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Top 45 Machine Learning Interview Questions and Answers [2024 Edition]

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IIT Hyderabad recently launched a B.Tech course in Artificial Intelligence, starting from the academic year of 2019-20. One of the elite technological institutes of our country, IIT Hyderabad became the first Indian college to offer its students a chance to specialize in the fields of AI and Machine Learning.

Although already a part of the computer engineering curriculum of most engineering colleges, the scope of ML and AI have far outgrown the domain of the computing world. Recent developments in both fields, especially ML, have led to a sharp rise in the demand for ML experts across most sectors.

To that end, we have compiled the following list of machine-learning interview questions and answers. We have incorporated core ML concepts, advanced scenario-based questions, as well as basic interview questions on machine learning for freshers.

To speed up your prep for a machine learning job, AnalytixLabs offers you a comprehensive online learning module for machine learning, with guidance from industry experts. If you have more doubts, you can contact us!

Table of Contents

Q1: What do you mean by cross-validation?

As the name suggests, cross-validation is a technique to test whether the given ML system can perform accurately over datasets other than the one used to train it. Typically, programmers split their dataset into two different sets for cross-validation:

1. Training data- Used to train the system.

2. Testing data- Used to test and verify the system.

Q2: How do you choose the metrics?

Metrics are parameters that help you evaluate an ML model/system. The selection of metrics depends on a variety of factors like:

  • Is it a classification or regression model?
  • How varied are the target variables?

MAE, MAPE, RMSE, MSE for regression and Accuracy, Recall, Precision, and f1 score for classification are some of the most commonly used metrics.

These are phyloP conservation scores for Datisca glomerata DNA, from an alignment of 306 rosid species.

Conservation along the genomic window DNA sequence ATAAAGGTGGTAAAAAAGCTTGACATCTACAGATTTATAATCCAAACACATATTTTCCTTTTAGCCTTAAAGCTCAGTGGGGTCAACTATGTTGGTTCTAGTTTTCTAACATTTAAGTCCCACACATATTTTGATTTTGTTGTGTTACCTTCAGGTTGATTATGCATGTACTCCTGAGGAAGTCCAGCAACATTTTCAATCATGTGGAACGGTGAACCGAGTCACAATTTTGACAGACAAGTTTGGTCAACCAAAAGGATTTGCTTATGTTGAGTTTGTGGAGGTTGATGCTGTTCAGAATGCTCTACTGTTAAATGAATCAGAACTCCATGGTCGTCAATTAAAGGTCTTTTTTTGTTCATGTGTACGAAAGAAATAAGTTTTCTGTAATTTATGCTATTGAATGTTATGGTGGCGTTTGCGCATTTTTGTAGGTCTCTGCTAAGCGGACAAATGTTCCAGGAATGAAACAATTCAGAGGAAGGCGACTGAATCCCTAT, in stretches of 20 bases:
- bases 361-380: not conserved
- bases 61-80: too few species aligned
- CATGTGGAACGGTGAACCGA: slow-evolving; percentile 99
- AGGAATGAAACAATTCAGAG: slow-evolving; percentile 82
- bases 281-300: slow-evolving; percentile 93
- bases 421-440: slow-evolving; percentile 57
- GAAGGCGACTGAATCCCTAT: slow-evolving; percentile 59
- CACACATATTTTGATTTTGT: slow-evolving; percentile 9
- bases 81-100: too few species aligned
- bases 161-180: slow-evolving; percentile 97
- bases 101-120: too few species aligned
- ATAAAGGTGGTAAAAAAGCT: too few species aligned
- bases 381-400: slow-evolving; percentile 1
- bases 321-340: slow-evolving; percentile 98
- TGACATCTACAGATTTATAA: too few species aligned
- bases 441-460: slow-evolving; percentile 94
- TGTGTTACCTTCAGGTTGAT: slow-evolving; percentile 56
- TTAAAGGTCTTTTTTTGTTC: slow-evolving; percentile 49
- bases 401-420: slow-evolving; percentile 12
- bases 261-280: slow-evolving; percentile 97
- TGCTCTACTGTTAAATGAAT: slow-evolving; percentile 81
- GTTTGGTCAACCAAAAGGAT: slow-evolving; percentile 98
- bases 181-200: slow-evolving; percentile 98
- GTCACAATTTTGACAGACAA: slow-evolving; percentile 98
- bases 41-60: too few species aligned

Q3: What are the false positives and false negatives?

A false positive is like a false alarm, where the model suggests the presence of a condition even when it doesn’t exist. A false negative is the exact opposite of the above situation where the model suggests the absence of a condition when it is actually present.

Q4: Explain the terms ‘Recall’ and ‘Precision’:

Both Recall and Precision are accurate indicators of a model but have a distinct meaning. Where recall focuses on all the relevant results classified accurately by the model, precision helps you determine the percentage of the obtained results which are directly relevant to you.

Q5: Distinguish between supervised learning and unsupervised learning.

In Supervised learning, you provide the model with an answer key to the questions it is supposed to solve so that the model can verify its results and improve its process accordingly—for example, the correlation between the age and height of a group of children.

In the case of Unsupervised learning, the correct results are not known, so the model needs to draw inferences and find patterns from the given dataset. For example, grouping together customers with similar purchase histories.

Q6: How do you validate a predictive model based on multiple regression?

The most commonly used method to do this would be through cross-validation, as explained in the previous question. But you can also choose to employ the Adjusted R-squared method. In this method, an r-squared value is generated, which determines the relation between the variance present in the dependent and independent variables of a dataset. So, the higher the r-squared value, the more accurate the model.